Similarly the result of GetMap is a bitmap, we don&#39;t put the bitmap directly back onto the control, instead we pass it back to the UI thread via the DoWorkEventArgs parameter.

    8. Let&#39;s take a look at the proxy code, there are a couple of overloads but the following method gets called to create the route:
      public RouteResults CreateRoute( LocationCollection addresses )
      {
      // This is the collection that will hold the geocoded locations to be utilized in the call to DoRoute.
      LocationCollection routeLocations = addresses;
      
      // The RouteOptions object contains information pertaining to the Route to be performed.
      RouteOptions routeOptions = new RouteOptions();
      routeOptions.MaxShapePointsPerManeuver = 100;
      
      // The RouteResults object will contain the results of the DoRoute call.  The
      // results contains information such as the narrative, drive time and distance.
      RouteResults routeResults = new RouteResults();
      
      // This call to the server actually generates the route.
      Exec.DoRoute( routeLocations, routeOptions, routeResults, String.Empty );
      
      // Throw an exception if an error occurred.
      ThrowExceptionOnError( routeResults );
      
      return routeResults;
      }
      

    9. Then the code in the MapServerProxy to load the map looks like this:
      public Bitmap GetMap( LinePrimitive route, int width, int height )
      {
      // The MapState object contains the information necessary to display the map,
      // such as size, scale, and latitude/longitude coordinates for centering the map.
      MapState map = new MapState();
      
      // Define the width and height of the map in pixels.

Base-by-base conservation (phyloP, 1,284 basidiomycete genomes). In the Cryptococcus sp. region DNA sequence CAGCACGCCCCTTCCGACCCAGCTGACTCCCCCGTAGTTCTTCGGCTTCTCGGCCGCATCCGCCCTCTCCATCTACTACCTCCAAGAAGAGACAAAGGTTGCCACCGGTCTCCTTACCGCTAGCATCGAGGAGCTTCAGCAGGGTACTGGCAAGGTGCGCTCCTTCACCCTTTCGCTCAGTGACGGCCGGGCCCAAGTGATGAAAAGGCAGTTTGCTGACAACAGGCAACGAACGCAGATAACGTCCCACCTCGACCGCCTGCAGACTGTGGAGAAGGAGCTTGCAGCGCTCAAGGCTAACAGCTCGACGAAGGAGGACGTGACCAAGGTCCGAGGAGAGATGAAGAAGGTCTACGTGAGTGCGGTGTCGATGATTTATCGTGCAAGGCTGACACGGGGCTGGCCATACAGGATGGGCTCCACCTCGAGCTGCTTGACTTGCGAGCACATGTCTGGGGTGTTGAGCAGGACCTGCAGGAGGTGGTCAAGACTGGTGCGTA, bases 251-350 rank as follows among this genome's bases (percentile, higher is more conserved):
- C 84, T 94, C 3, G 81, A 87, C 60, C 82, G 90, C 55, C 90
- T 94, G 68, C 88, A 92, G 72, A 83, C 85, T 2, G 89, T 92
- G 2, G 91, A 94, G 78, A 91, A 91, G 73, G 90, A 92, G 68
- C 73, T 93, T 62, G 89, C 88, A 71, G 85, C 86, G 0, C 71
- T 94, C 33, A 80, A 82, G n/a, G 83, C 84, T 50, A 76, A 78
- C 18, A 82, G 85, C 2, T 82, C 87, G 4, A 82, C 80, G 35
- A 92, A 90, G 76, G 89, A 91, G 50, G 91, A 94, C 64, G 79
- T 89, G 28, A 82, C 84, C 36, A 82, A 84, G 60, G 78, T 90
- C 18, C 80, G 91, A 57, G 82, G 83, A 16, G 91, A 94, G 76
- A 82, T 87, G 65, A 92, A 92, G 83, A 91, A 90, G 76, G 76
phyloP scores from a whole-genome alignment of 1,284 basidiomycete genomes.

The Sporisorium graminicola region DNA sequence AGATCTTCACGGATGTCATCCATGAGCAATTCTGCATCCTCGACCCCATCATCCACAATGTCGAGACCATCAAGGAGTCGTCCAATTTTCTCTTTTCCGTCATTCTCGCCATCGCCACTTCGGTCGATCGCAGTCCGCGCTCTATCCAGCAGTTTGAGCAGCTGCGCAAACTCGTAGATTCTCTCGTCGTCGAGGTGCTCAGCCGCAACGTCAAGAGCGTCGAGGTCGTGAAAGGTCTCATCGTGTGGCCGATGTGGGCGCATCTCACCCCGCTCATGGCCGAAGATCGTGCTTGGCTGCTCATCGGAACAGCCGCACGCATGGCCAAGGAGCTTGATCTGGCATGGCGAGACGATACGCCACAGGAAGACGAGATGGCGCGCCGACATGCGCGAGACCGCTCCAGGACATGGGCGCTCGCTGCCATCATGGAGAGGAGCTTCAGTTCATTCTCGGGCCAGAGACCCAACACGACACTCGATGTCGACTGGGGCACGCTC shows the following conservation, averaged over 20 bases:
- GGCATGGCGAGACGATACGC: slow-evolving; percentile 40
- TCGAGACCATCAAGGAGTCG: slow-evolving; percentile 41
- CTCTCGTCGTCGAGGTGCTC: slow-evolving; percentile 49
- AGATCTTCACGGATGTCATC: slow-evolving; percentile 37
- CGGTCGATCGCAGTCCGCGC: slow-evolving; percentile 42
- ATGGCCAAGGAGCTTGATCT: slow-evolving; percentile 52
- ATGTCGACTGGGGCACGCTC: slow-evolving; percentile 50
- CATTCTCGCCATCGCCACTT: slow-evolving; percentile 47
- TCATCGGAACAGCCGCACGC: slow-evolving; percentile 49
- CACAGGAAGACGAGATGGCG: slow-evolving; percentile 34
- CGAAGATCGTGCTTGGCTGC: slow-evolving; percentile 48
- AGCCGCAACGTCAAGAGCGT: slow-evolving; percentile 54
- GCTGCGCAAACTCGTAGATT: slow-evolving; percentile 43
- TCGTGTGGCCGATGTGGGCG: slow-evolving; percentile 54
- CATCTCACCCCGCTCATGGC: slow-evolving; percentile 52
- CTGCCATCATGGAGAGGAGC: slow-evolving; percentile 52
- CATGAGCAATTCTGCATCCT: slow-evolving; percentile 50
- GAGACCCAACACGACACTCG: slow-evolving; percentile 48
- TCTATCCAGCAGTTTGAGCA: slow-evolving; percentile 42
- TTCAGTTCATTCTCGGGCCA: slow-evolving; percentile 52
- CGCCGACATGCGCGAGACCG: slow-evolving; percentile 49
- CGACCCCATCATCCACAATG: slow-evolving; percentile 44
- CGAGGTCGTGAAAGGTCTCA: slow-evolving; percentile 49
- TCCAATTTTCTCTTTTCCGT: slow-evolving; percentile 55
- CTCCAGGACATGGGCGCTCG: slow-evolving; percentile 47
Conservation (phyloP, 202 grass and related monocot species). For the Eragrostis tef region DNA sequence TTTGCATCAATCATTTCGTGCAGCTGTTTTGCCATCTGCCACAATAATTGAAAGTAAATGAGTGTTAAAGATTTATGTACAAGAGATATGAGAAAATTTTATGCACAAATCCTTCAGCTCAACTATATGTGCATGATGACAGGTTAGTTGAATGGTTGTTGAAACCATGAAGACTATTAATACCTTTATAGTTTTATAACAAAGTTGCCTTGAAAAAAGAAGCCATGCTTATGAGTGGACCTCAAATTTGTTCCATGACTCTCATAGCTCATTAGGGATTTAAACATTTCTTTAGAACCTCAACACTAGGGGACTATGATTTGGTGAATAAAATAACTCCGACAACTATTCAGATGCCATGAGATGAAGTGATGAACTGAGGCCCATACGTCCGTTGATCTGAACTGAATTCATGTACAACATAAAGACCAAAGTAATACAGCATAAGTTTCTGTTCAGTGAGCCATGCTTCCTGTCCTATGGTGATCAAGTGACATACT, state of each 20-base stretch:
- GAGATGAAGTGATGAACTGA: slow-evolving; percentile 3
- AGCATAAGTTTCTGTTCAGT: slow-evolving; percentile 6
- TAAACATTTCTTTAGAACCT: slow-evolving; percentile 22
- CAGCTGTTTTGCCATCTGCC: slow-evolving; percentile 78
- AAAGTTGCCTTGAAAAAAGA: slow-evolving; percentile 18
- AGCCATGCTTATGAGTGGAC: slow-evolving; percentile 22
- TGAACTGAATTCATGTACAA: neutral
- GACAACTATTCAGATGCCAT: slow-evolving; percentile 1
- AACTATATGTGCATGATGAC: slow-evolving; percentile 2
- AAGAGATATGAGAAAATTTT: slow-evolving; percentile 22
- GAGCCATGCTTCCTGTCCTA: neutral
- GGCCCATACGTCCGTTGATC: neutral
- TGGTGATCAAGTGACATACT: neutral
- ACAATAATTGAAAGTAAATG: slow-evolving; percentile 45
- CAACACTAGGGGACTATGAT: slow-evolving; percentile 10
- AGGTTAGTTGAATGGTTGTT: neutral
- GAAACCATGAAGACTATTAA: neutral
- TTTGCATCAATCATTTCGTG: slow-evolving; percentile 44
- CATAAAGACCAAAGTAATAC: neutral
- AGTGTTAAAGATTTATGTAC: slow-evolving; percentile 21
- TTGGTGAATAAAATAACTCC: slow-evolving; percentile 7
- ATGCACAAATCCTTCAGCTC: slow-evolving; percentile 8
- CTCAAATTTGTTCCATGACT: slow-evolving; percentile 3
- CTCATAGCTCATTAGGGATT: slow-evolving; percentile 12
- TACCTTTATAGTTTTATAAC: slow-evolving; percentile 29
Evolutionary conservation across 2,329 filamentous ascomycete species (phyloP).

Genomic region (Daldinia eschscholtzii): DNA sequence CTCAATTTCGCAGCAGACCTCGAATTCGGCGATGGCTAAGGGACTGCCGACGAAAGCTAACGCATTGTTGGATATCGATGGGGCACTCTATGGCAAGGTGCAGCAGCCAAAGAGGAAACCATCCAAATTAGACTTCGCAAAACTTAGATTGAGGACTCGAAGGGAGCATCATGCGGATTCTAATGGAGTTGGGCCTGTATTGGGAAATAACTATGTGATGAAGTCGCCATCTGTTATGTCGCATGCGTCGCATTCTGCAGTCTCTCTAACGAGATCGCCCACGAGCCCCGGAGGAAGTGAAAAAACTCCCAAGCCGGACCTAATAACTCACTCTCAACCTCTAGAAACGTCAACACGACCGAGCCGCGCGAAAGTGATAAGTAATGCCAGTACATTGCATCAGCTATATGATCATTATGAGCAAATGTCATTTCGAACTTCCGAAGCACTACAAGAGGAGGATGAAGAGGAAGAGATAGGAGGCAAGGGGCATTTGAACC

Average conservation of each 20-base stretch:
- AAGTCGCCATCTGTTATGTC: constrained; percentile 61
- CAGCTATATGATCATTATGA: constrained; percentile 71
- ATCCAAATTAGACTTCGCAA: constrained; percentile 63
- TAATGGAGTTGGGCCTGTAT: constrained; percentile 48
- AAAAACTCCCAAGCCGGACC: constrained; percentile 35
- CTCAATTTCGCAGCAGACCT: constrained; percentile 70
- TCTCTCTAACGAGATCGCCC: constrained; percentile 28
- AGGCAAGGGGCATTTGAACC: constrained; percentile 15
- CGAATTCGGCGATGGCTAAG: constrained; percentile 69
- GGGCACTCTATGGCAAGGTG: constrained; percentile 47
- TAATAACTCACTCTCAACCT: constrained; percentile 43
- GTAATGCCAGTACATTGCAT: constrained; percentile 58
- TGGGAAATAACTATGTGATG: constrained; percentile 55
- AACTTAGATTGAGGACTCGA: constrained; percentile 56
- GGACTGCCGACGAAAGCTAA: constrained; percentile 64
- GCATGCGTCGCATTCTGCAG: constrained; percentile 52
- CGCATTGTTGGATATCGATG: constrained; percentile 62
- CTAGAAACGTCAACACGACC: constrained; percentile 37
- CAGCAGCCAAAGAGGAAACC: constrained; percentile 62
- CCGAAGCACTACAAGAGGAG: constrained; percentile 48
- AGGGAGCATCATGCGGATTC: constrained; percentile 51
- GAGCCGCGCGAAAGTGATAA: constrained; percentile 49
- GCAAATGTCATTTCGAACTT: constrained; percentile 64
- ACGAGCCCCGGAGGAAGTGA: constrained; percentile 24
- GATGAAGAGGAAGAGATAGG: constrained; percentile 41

map.WidthPixels = width;
      map.HeightPixels = height;
      
      // The MapQuest Session object is composed of multiple objects,
      // such as the MapState and CoverageStyle.
      Session session = new Session();
      
      // Add user defined styles in order to create custom points of interest.
      CoverageStyle styles = new CoverageStyle();
      DTStyle start = styles.AddIcon( 3072, Miscellaneous.Start.Value() );
      DTStyle end = styles.AddIcon( 3073, "MQ09192" );
      
      // A point of interest is considered a feature on the map.
      // A map can have multiple features.
      FeatureCollection features = new FeatureCollection();
      features.AddPointFeature( route.LatLngs.First(), start );
      features.AddPointFeature( route.LatLngs.Last(), end );
      
      // Add the line primitive to a primitiveCollection
      PrimitiveCollection primitives = new PrimitiveCollection();
      primitives.Add( route );
      
      // The best fit object is used to draw a map at an appropriate scale determined
      // by the features you have added to the session, along with the optional primitives.
      // In this case we want the map to be displayed at a scale that includes the origin
      // and destination locations (pointFeatures) as well as the routeHighlight(linePrimitive).
      // The scaleAdjustmentFactor is then used to increase the scale by this factor based
      // upon the best fit that was performed.  This results in a border around the edge of
      // the map that does not include any features so the map appears clearer.
      BestFit scaling = new BestFit();
      scaling.ScaleAdjustmentFactor = 1.2;
      scaling.IncludePrimitives = true;
      
      // Add objects to the session.
      session.AddOne( map );
      session.AddOne( styles );
      session.AddOne( features );
      session.AddOne( primitives );
      session.AddOne( scaling );
      
      sbyte[] imageBytes = Exec.GetMapImageDirect( session );
      byte[] bytes = (byte[]) (Array) imageBytes;
      
      MemoryStream stream = new MemoryStream( bytes );
      Bitmap bitmap = new Bitmap( stream );
      
      return bitmap;
      }
      

    10. Lastly, the RunWorkerCompleted event is fired by the BackgroundWorker and here the event arguments now contain the bitmap we want to put on the control:
      private void BuildMapWorker_RunWorkerCompleted( object sender, RunWorkerCompletedEventArgs e )
      {
      try
      {
      if ( e.Error != null )
      {
      // throw the error on the UI thread.
      throw e.Error;
      }
      else
      {
      // update the image back on the UI thread
      this.picMap.Image = (Bitmap) e.Result;
      }